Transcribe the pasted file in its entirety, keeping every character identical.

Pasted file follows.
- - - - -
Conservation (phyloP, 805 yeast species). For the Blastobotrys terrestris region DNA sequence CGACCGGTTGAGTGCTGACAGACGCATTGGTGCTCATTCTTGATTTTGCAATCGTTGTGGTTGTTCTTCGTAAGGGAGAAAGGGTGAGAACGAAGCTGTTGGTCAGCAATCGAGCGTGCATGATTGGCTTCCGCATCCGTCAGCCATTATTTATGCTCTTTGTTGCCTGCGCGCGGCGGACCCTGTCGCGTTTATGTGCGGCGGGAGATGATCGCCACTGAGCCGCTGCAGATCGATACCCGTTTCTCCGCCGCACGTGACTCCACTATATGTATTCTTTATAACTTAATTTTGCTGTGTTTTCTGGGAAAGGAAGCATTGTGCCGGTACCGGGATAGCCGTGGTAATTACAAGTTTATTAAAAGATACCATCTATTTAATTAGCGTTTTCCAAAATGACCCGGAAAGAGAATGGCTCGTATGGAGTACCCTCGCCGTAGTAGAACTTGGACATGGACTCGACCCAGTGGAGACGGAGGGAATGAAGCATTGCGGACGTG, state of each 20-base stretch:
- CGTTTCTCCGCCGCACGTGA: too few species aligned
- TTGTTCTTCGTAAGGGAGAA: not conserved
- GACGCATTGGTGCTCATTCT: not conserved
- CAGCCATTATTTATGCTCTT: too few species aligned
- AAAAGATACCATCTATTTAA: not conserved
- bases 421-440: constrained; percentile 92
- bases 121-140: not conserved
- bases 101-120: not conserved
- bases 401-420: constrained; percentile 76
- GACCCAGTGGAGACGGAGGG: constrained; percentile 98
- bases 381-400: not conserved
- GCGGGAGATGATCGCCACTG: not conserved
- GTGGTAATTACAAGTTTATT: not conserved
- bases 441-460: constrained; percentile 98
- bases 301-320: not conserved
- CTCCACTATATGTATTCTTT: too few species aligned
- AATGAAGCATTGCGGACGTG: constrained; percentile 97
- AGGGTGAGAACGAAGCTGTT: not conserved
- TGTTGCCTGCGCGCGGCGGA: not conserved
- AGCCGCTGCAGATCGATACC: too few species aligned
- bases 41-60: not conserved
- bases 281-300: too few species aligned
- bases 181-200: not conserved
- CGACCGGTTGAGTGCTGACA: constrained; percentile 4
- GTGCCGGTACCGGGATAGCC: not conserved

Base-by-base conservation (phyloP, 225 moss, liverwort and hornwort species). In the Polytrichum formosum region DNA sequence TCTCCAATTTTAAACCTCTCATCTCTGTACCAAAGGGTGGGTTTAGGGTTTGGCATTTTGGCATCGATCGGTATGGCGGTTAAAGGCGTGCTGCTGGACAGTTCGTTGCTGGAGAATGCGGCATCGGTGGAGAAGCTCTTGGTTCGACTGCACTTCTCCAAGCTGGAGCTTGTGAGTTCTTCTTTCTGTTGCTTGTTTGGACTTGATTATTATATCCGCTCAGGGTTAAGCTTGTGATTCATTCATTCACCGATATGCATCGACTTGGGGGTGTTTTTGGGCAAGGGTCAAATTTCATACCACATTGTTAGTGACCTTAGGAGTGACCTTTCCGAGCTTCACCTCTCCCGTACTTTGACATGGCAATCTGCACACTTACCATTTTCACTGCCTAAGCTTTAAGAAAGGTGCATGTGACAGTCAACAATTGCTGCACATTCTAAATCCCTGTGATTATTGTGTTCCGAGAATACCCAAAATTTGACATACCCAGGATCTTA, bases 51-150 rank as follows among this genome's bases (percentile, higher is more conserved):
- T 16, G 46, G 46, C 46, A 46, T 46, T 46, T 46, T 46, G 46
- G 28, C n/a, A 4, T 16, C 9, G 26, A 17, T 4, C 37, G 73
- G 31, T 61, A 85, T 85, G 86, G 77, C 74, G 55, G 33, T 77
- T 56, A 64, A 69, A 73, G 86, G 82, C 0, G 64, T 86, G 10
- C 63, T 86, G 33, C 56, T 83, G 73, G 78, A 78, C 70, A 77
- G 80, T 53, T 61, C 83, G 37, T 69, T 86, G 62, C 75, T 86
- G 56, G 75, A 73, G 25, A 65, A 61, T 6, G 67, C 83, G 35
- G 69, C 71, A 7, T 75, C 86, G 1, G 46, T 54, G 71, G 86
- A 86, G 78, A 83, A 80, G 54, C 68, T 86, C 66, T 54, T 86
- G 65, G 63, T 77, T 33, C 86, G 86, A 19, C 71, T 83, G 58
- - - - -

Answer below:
Conservation (phyloP, 805 yeast species). For the Blastobotrys terrestris region DNA sequence CGACCGGTTGAGTGCTGACAGACGCATTGGTGCTCATTCTTGATTTTGCAATCGTTGTGGTTGTTCTTCGTAAGGGAGAAAGGGTGAGAACGAAGCTGTTGGTCAGCAATCGAGCGTGCATGATTGGCTTCCGCATCCGTCAGCCATTATTTATGCTCTTTGTTGCCTGCGCGCGGCGGACCCTGTCGCGTTTATGTGCGGCGGGAGATGATCGCCACTGAGCCGCTGCAGATCGATACCCGTTTCTCCGCCGCACGTGACTCCACTATATGTATTCTTTATAACTTAATTTTGCTGTGTTTTCTGGGAAAGGAAGCATTGTGCCGGTACCGGGATAGCCGTGGTAATTACAAGTTTATTAAAAGATACCATCTATTTAATTAGCGTTTTCCAAAATGACCCGGAAAGAGAATGGCTCGTATGGAGTACCCTCGCCGTAGTAGAACTTGGACATGGACTCGACCCAGTGGAGACGGAGGGAATGAAGCATTGCGGACGTG, state of each 20-base stretch:
- CGTTTCTCCGCCGCACGTGA: too few species aligned
- TTGTTCTTCGTAAGGGAGAA: not conserved
- GACGCATTGGTGCTCATTCT: not conserved
- CAGCCATTATTTATGCTCTT: too few species aligned
- AAAAGATACCATCTATTTAA: not conserved
- bases 421-440: constrained; percentile 92
- bases 121-140: not conserved
- bases 101-120: not conserved
- bases 401-420: constrained; percentile 76
- GACCCAGTGGAGACGGAGGG: constrained; percentile 98
- bases 381-400: not conserved
- GCGGGAGATGATCGCCACTG: not conserved
- GTGGTAATTACAAGTTTATT: not conserved
- bases 441-460: constrained; percentile 98
- bases 301-320: not conserved
- CTCCACTATATGTATTCTTT: too few species aligned
- AATGAAGCATTGCGGACGTG: constrained; percentile 97
- AGGGTGAGAACGAAGCTGTT: not conserved
- TGTTGCCTGCGCGCGGCGGA: not conserved
- AGCCGCTGCAGATCGATACC: too few species aligned
- bases 41-60: not conserved
- bases 281-300: too few species aligned
- bases 181-200: not conserved
- CGACCGGTTGAGTGCTGACA: constrained; percentile 4
- GTGCCGGTACCGGGATAGCC: not conserved

Base-by-base conservation (phyloP, 225 moss, liverwort and hornwort species). In the Polytrichum formosum region DNA sequence TCTCCAATTTTAAACCTCTCATCTCTGTACCAAAGGGTGGGTTTAGGGTTTGGCATTTTGGCATCGATCGGTATGGCGGTTAAAGGCGTGCTGCTGGACAGTTCGTTGCTGGAGAATGCGGCATCGGTGGAGAAGCTCTTGGTTCGACTGCACTTCTCCAAGCTGGAGCTTGTGAGTTCTTCTTTCTGTTGCTTGTTTGGACTTGATTATTATATCCGCTCAGGGTTAAGCTTGTGATTCATTCATTCACCGATATGCATCGACTTGGGGGTGTTTTTGGGCAAGGGTCAAATTTCATACCACATTGTTAGTGACCTTAGGAGTGACCTTTCCGAGCTTCACCTCTCCCGTACTTTGACATGGCAATCTGCACACTTACCATTTTCACTGCCTAAGCTTTAAGAAAGGTGCATGTGACAGTCAACAATTGCTGCACATTCTAAATCCCTGTGATTATTGTGTTCCGAGAATACCCAAAATTTGACATACCCAGGATCTTA, bases 51-150 rank as follows among this genome's bases (percentile, higher is more conserved):
- T 16, G 46, G 46, C 46, A 46, T 46, T 46, T 46, T 46, G 46
- G 28, C n/a, A 4, T 16, C 9, G 26, A 17, T 4, C 37, G 73
- G 31, T 61, A 85, T 85, G 86, G 77, C 74, G 55, G 33, T 77
- T 56, A 64, A 69, A 73, G 86, G 82, C 0, G 64, T 86, G 10
- C 63, T 86, G 33, C 56, T 83, G 73, G 78, A 78, C 70, A 77
- G 80, T 53, T 61, C 83, G 37, T 69, T 86, G 62, C 75, T 86
- G 56, G 75, A 73, G 25, A 65, A 61, T 6, G 67, C 83, G 35
- G 69, C 71, A 7, T 75, C 86, G 1, G 46, T 54, G 71, G 86
- A 86, G 78, A 83, A 80, G 54, C 68, T 86, C 66, T 54, T 86
- G 65, G 63, T 77, T 33, C 86, G 86, A 19, C 71, T 83, G 58